For many families considering international adoption, once they choose a country the next pressing question is “How long will it take?” Country wait times vary from 9 months to 5 years based on child availability, court processes, country laws, and travel mandates. For Vietnam, there are several elements to consider.
The history of adoption from Vietnam to the United States has a long past. It began in the 1970s, during the Vietnam War, and proceeded with stops and starts until 2008 when the Memorandum of Understanding expired between the two countries, halting all inter-country adoptions. Three years after that, Vietnam signed the Hague Convention, opening the door to resuming inter-country adoptions. On September 16, 2014, inter-country adoptions between Vietnam and the United States resumed through a new program (the Special Adoption Program) focused on older child, special needs, and biological sibling group adoption. At the time, only two adoption agencies, Dillon International and Holt International, were allowed to process the adoptions.
With regards to time line, the first part of the adoption process is like any other inter-country process. You will begin with your application, which will take 2-3 months, and then undergo a home study, another 2-3 months. Following home study approval, you will file with USCIS (U.S. Citizenship and Immigration Services) and obtain an I-800, which finds the U.S. parents suitable for adoption and the potential child available for adoption. Once this is procured, you will submit your dossier to Vietnam. The USCIS process through dossier submission takes roughly 2-3 months. Upon dossier submission, families are eligible to be matched with a child. This process can take anywhere from 3-12+ months depending on what age of child you are open to, what special needs you will consider, and if sibling groups would be a good fit for your family. After referral acceptance, the time to travel to meet your child is 3-5 months, dependent on processing in-country and how rapidly your paperwork moves through USCIS. Once in-country you can expect to be there from 2-3 weeks.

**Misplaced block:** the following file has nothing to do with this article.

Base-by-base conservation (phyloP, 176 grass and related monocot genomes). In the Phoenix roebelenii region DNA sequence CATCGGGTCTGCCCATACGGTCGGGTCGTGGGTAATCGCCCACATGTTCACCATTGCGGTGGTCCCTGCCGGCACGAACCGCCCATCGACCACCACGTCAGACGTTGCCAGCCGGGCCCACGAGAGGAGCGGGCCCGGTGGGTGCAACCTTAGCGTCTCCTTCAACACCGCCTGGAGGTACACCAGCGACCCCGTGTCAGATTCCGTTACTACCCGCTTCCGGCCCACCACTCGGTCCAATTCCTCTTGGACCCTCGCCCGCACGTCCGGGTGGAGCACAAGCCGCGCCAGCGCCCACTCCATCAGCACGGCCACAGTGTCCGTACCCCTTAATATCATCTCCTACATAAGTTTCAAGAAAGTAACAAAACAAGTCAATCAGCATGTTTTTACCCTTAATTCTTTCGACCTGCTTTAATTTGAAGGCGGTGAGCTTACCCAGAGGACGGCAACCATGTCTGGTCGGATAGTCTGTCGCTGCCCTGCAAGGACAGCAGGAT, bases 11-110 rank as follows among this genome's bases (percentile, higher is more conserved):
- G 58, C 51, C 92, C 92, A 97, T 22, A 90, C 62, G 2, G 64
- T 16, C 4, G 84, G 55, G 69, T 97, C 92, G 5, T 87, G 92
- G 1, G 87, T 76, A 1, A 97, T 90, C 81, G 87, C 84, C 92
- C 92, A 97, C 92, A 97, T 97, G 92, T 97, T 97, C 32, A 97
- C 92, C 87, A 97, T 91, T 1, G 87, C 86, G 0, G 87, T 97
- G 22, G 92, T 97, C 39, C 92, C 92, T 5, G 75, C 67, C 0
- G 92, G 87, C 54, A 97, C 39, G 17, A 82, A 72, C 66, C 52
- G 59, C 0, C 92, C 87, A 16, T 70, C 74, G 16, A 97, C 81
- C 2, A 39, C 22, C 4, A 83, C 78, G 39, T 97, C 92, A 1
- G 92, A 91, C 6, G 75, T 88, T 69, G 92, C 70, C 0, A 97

Overall, the process is estimated to be between 16-29+ months from application to travel. It is important to note, however, that many agencies are still operating under “Pilot Programs,” so timelines may vary.
Jennifer S. Jones is a writer, performer, storyteller and arts educator. She holds an MFA (Playwriting) from NYU Tisch. She has written numerous plays including the internationally renowned, award-winning Appearance of Life. In a small government office in China, Jennifer became an adoptive mother. She is passionate about the adoption community and talks about the ins and outs, ups and downs, joys and “is this really us?!?” whenever she can. She writes about her experiences at <a href=”http://www.letterstojack.com/”>www.letterstojack.com</a>.